As I write these words in 2001, I face a small and treasured family picture on my desk. Melanie appears to be four or five years old, Jeremy about two. Both are now grown and married. Where did those years go? Can I really turn 57 this year? The folks I once knew as grownups are now either old or dead. My contemporaries are showing their own years. The youths are taking over the world. Thus it has been from the beginning, is now, and ever shall be. And — we might add, before saying “Amen” — thus it ought to be, as well.
A preacher in the New Testament once remarked concerning King David, that “after he had served the purpose of God in his own generation, he fell asleep” (Acts 13:36). That’s the best we can hope for on this earth, isn’t it. It is a fitting summary of the truly successful person. The standard mortality tables offer my generation about 20 more years on average. The hardier might last 30 or 40. Yet how soon that, too, will pass. But it is okay. Someone has said that the two most important things in life are love and death. Love makes life sweet. Death makes it precious.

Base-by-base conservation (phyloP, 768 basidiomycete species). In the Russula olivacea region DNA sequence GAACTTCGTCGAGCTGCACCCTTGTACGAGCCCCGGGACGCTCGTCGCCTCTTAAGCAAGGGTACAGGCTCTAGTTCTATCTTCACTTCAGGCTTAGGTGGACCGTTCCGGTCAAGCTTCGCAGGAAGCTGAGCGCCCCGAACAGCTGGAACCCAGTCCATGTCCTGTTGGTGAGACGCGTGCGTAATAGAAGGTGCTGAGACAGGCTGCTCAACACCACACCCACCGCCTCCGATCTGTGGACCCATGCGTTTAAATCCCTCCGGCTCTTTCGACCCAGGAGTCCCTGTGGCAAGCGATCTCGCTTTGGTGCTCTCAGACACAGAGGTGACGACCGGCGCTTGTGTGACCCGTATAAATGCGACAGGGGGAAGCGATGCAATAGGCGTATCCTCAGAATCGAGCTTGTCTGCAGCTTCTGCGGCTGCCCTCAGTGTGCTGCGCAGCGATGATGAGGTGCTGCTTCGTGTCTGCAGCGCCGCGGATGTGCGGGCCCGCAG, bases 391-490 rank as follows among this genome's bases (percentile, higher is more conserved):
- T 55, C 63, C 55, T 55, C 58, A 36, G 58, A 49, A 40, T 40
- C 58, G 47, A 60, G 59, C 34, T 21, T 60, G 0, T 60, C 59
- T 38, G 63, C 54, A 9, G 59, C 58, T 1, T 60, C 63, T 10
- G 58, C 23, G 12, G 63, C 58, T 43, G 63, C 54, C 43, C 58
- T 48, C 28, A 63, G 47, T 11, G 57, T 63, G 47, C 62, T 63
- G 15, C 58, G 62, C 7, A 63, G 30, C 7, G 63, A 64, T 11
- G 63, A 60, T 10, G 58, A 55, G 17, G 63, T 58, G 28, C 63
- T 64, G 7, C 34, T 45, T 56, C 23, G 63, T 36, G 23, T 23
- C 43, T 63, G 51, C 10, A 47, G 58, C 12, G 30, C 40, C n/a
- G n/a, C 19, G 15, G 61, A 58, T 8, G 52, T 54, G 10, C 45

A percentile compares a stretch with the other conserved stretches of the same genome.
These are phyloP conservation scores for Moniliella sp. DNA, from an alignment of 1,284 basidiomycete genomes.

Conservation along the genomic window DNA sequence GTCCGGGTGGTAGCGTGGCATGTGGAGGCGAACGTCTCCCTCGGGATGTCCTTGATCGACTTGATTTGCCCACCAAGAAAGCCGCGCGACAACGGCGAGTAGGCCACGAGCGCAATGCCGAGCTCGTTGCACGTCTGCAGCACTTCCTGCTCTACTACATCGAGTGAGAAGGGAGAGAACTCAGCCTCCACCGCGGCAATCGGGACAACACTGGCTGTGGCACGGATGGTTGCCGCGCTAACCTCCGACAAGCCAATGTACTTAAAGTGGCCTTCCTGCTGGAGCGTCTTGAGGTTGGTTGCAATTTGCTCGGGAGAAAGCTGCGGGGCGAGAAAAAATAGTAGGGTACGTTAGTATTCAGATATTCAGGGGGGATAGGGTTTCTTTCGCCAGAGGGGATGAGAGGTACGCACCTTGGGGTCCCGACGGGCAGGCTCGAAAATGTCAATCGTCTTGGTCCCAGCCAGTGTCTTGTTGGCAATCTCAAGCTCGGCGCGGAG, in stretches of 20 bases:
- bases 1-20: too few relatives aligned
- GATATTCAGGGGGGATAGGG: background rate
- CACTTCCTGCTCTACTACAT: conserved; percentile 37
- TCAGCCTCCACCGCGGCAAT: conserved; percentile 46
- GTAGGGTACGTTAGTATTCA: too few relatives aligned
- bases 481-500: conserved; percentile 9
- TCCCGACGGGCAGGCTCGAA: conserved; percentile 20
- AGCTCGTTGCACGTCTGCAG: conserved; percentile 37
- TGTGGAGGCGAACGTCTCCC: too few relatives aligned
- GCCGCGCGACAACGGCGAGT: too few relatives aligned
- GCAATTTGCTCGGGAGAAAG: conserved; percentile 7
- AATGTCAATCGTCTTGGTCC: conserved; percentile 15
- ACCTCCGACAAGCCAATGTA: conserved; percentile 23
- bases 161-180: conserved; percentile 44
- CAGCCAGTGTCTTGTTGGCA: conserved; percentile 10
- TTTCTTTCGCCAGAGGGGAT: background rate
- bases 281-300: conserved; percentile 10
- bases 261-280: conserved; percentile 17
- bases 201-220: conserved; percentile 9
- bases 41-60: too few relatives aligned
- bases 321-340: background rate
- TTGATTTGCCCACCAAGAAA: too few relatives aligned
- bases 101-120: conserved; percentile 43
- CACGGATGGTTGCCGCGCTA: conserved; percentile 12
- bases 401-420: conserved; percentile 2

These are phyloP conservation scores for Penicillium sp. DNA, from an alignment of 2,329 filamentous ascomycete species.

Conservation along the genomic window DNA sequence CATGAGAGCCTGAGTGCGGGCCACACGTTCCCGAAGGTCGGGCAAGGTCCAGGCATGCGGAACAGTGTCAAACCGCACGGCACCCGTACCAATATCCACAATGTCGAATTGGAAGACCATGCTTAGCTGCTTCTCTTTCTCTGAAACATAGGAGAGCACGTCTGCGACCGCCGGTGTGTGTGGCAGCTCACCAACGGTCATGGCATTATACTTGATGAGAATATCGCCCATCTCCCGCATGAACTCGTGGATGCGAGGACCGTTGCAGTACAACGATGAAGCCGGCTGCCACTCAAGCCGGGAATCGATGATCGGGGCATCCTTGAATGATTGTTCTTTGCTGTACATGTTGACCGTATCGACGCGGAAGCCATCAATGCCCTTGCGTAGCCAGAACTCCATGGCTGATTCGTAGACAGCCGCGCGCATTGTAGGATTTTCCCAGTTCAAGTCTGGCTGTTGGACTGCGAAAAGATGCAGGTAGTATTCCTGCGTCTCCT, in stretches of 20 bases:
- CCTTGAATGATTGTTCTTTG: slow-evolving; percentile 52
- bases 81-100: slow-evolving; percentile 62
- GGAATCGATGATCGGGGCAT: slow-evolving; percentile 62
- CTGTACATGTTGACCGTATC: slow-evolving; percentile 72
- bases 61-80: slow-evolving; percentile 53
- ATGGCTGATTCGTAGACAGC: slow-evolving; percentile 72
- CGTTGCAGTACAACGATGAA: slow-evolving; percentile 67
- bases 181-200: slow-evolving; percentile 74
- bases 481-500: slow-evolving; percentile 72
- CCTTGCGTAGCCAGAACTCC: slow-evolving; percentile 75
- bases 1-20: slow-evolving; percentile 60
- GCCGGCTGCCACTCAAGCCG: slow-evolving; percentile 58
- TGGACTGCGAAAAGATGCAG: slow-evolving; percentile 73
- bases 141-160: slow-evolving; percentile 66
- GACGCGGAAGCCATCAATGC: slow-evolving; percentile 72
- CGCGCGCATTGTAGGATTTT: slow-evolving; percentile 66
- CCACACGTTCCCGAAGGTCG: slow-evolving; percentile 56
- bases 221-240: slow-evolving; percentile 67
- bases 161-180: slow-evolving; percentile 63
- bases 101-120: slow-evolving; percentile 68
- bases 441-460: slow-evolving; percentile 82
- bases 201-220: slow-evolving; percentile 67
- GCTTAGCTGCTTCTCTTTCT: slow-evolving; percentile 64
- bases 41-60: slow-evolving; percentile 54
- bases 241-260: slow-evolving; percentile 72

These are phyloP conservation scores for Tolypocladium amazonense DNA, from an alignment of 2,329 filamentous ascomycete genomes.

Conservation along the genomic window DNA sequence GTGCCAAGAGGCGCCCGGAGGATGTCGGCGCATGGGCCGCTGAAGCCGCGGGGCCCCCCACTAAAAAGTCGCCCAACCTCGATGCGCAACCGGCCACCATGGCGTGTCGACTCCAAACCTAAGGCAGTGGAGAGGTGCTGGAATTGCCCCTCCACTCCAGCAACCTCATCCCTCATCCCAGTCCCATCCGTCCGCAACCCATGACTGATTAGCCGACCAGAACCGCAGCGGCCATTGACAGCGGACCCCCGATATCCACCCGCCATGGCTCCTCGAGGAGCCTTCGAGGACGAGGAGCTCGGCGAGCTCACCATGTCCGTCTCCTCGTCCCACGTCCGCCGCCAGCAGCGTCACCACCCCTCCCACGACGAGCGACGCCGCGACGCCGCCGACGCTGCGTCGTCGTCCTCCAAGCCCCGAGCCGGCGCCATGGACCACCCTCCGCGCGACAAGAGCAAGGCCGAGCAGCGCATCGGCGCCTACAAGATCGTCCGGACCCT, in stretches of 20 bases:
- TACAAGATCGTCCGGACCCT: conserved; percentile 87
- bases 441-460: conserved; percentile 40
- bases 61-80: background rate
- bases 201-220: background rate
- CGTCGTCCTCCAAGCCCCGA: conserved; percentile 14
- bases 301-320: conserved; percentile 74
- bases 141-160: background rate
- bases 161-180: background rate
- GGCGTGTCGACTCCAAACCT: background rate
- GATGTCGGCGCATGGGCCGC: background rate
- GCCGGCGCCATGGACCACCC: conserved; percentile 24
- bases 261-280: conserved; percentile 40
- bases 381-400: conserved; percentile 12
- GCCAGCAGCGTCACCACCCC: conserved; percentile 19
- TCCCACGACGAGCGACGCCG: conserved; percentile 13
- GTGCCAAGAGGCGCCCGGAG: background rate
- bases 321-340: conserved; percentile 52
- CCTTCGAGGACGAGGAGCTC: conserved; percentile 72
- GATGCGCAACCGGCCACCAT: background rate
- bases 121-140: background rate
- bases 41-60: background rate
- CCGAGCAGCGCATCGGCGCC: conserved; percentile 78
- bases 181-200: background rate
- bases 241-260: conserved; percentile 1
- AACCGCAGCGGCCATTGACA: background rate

Let us live our lives fully — conscious each day of God and seeking his presence, using the opportunities he gives us for that day, thankful for his blessings. And when our appointed time arrives to leave this mortal life, we can lie down and sleep peacefully in Jesus, who has blazed that trail already, knowing that one day he will wake us again to enjoy immortal life in a sinless world forever.